U.S. and coalition ships are helping to make sure this does not happen again. Each ship or boat nearing the platforms is boarded and searched before being allowed to continue on to the platforms. This includes not only oilers coming in for a several-"million dollar" load, but also any tug or Iraqi military boat, which must also verify their identity and purpose of the visit.

For the first few months, Det. 22 lived on the platforms with only the oil workers. But as of this February, they have the help of the newly-formed Iraqi Naval Infantry.

"I never thought I would be standing side-by-side with an Iraqi soldier looking in the same direction," said Fulgham. "It takes a little getting used to."

All of his men have not only gotten used to the addition of the Iraqis, they also train and have befriended many of them.

"We teach them the different force protection procedures we use and the use of our weapons" said MA2 Mark Miller. "We're giving them the tools they need to defend themselves once we are gone."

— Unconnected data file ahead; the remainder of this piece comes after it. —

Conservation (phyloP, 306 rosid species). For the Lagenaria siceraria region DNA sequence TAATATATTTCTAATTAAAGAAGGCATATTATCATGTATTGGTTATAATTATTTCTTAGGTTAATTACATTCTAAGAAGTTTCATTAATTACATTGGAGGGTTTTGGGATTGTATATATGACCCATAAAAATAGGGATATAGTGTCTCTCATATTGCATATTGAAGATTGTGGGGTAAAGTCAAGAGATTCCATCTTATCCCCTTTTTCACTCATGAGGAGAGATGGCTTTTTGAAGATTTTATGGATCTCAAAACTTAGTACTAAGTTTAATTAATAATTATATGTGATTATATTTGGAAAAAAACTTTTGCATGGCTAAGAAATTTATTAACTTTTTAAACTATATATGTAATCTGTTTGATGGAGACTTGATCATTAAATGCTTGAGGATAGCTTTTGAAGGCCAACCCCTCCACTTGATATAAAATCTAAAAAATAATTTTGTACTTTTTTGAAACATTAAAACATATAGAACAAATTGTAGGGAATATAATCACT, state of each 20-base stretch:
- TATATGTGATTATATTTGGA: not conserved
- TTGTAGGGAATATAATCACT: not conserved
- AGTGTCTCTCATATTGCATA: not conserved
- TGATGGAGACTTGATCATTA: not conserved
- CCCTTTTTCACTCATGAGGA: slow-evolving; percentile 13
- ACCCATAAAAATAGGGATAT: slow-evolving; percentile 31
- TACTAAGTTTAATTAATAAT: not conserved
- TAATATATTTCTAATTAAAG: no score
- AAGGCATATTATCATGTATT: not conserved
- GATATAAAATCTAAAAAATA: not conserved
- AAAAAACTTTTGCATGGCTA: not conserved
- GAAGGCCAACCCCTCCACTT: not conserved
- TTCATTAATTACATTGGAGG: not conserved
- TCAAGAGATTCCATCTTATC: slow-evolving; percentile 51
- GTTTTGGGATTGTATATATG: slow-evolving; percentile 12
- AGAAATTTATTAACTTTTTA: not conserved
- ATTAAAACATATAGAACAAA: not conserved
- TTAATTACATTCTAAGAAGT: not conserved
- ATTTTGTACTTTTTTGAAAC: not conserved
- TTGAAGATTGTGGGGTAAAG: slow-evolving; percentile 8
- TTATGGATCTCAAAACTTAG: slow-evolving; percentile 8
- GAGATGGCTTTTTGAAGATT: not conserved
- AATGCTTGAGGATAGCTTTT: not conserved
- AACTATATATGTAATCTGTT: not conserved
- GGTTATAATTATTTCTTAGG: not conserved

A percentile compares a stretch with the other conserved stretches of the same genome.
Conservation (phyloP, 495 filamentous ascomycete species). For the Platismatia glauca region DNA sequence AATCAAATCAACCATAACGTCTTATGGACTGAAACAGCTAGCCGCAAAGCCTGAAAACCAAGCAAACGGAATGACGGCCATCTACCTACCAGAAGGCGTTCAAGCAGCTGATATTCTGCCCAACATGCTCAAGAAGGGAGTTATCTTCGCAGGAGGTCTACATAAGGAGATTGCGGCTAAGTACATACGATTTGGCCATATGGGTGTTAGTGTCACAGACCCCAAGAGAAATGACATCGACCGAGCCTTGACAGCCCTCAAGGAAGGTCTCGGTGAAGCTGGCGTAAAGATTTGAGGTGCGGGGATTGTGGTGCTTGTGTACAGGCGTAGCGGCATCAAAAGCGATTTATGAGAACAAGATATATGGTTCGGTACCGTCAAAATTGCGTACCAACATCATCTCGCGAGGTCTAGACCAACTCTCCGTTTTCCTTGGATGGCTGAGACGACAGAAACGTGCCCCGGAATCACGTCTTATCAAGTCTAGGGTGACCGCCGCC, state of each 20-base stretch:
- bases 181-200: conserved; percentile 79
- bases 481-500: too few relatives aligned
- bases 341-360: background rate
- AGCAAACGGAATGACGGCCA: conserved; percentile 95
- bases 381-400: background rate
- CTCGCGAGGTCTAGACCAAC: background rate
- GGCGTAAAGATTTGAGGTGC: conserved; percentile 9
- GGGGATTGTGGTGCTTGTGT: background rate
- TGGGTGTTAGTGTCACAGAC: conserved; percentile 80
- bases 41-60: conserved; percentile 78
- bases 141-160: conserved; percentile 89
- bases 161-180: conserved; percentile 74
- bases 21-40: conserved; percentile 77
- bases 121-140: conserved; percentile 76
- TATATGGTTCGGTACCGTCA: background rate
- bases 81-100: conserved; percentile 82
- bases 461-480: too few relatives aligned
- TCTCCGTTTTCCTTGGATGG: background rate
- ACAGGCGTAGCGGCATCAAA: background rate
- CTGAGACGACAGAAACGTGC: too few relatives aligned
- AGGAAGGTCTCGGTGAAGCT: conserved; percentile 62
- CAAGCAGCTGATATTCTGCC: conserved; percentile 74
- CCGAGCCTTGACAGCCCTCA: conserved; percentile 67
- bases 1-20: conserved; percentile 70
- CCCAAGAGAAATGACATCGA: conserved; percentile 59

Not all of the Sailors were comfortable with the thought of working with the Iraqis when they arrived. "I was scared before I got out here," said 19 year-old MASR Roy Brown. "But once I started talking to the Iraqis, I found they are just like us."

Talking, in most cases, involves using hand signals, pointing and using Iraqi/English dictionaries. At times, it can be difficult for both Americans and Iraqis, but they make do out of necessity.

"When we first got out here, we didn't have any hot water tanks and I was working with an Iraqi named Safar" explained MA1 Eric Schotter. "Even though we couldn't speak the same language, we were able to get everything set up by show-and-tell. I would show him what I wanted to see happen, and he would figure out what I meant. It took a while, but we got it done."

Soon a full Iraqi platoon will be coming to ABOT and Det. 22 to start integrating into the defense of the station. Eventually, protection will be primarily Iraqi, with a few American troops. The importance of the job they are doing is not lost on the Sailors. They are setting the standards by which the Iraqi Naval Infantry will operate from now on. "We have seamen and third classes training a brand new military," said Fulgham.